Monthly Archives: January 2013

Girls Gone Vegan!


Before I started veganism, I had come up with a lot of sarcastic, really hilarious comments that would be included in this final post.  Unfortunately, I can’t use any of them because I’ve actually really enjoyed being a vegan. It’s weird for me to even re-read that and believe that it’s me thinking, saying, writing those words.

“Vegan” was always a dirty word to me.  I admit it, I judged vegans.  (It’s always nice to think of ourselves as wholesome, nonjudgmental people who accept everyone for exactly who they are, but that’s a bunch of B.S.  Everyone has anywhere between 1 and 206 judgmental bones in their body.)  I thought of vegans as extremists who drive Subarus, smell like patchouli, wear Birkenstocks, pay annual dues to PETA, maybe spend their weekends breaking into their local university’s animal care facility to “free” all of the experimental research animals, listen to Ravi Shankar, and don’t laugh at Portlandia because they don’t realize that it’s, like, about them.  (By the way, I only embody a few of those characteristics, all of which started before my vegan adventure.  I’ll let you guess which ones.)  It’s weird that I associated all of those characteristics with veganism, because I know a few vegans, and they’re totally normal people.  Let’s blame it on the media.

Anyways, I stand corrected. I admit that I may have been a total a-hole about the whole vegan thing.   So, to all of you vegans who didn’t know I was at least sort of judging you, I’m sorry for sort of judging you.  You are much wiser than I.

Here are some of my observations from the last month:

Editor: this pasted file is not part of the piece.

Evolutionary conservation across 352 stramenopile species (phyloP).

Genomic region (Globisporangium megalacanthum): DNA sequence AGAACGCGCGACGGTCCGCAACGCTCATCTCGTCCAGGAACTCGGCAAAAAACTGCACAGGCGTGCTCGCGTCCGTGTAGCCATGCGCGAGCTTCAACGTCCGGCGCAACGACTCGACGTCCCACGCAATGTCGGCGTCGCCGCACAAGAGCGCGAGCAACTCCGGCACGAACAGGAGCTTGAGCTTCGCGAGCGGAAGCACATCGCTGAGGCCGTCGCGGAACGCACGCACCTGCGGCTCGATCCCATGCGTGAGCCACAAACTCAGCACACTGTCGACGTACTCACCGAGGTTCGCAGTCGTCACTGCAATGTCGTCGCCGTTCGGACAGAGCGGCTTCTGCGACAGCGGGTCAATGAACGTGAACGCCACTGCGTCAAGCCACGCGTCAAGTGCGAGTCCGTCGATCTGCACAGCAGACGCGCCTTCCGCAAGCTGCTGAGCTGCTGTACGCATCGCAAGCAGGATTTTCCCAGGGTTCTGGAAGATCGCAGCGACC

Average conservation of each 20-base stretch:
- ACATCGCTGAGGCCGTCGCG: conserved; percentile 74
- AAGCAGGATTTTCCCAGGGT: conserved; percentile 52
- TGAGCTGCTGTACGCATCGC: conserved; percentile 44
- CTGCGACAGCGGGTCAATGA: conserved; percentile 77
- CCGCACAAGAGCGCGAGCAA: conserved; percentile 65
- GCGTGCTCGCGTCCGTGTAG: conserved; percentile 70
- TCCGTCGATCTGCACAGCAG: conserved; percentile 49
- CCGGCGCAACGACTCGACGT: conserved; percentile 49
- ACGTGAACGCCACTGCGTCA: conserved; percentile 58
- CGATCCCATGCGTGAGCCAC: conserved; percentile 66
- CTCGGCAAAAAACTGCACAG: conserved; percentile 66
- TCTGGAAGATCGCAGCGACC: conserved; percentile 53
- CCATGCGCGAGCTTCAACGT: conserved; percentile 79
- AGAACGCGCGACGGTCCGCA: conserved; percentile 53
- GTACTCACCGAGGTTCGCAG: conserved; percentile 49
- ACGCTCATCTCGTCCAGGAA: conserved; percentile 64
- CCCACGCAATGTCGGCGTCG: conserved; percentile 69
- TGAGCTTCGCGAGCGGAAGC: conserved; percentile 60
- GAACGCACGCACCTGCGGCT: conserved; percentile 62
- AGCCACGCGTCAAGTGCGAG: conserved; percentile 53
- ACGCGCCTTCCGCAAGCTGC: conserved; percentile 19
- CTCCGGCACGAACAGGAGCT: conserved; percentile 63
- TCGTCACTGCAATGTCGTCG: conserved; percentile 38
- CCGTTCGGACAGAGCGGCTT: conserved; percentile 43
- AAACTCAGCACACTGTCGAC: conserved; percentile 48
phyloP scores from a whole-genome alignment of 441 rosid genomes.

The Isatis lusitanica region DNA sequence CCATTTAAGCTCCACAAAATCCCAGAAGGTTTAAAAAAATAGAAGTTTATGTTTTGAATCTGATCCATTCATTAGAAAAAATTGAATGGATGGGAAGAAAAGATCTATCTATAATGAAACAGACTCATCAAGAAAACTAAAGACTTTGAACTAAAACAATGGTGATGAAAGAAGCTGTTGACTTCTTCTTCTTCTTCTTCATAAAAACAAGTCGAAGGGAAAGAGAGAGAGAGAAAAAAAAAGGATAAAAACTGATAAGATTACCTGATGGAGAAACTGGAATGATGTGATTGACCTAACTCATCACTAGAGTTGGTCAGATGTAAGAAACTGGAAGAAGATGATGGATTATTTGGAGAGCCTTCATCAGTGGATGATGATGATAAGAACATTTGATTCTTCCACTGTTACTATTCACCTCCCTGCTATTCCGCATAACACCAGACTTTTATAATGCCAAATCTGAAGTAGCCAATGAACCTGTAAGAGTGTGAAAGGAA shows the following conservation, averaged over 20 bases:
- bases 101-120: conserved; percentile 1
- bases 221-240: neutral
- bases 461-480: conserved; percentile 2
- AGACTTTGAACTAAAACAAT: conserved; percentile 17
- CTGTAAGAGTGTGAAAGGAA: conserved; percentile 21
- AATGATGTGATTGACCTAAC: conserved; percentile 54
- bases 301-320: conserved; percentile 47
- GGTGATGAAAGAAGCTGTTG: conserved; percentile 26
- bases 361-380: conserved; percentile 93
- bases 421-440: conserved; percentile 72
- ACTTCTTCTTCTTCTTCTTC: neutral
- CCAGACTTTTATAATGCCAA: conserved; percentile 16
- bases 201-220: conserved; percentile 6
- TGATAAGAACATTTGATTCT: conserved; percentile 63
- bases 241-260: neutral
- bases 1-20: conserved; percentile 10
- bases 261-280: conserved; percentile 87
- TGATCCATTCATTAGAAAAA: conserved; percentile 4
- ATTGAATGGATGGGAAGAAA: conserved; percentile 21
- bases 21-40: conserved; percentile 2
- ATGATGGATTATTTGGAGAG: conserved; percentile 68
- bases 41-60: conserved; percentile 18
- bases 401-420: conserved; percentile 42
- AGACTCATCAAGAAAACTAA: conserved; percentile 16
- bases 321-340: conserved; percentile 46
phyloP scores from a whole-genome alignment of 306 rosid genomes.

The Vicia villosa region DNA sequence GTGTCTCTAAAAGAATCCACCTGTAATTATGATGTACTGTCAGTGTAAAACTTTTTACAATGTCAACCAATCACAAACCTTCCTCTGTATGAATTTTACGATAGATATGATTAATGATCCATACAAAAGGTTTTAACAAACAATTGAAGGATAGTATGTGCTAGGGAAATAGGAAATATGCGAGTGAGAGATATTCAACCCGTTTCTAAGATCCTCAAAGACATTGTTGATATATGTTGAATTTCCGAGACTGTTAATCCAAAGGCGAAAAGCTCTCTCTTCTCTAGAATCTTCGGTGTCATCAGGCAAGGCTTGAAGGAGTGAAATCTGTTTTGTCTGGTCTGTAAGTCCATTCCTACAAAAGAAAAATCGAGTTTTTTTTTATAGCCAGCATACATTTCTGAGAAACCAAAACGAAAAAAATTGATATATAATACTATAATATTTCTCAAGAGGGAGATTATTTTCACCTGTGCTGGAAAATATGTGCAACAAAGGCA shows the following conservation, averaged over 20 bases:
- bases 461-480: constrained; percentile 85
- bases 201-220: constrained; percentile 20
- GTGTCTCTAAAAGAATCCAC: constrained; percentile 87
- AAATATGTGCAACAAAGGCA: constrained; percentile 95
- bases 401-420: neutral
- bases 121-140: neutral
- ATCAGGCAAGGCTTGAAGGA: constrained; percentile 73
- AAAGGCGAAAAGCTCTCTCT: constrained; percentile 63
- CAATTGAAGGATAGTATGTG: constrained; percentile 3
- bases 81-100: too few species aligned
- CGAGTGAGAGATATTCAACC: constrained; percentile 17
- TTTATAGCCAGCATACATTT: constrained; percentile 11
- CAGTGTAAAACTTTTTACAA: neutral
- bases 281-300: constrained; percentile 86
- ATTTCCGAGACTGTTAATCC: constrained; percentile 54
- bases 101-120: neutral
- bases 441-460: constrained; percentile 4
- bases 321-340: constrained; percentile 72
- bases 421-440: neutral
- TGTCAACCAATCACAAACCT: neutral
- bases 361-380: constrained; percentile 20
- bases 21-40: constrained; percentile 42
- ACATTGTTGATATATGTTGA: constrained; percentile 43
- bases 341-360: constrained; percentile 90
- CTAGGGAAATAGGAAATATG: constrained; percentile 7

I feel extremely healthy.  Everything feels good. I don’t really know how to describe it. I don’t feel lethargic. I’m motivated. My skin has never looked better. All good things.

I feel more positive.  I’m sure this has very little to do with the fact that I’m not eating animal products, but rather that I’ve made a big life change that I was initially very negative about, but it ended up being a great change.  I’ve also noticed that the necessity to plan my food intake has resulted in hyper-planning of other parts of my life, and I feel more motivated and proactive about things.

Cooking takes up a lot more of my time than it did before.  This may not be something that would last if I were to take on veganism completely, as I’d be more willing to spread out all of the interesting recipes I’d discover over a greater time span instead of cramming everything into one month.  I didn’t really mind spending more time en la cocina, though, because I’ve learned how to use new foods.  Also, I did it to myself, so I only have myself to blame.


There were a couple of challenges throughout the month.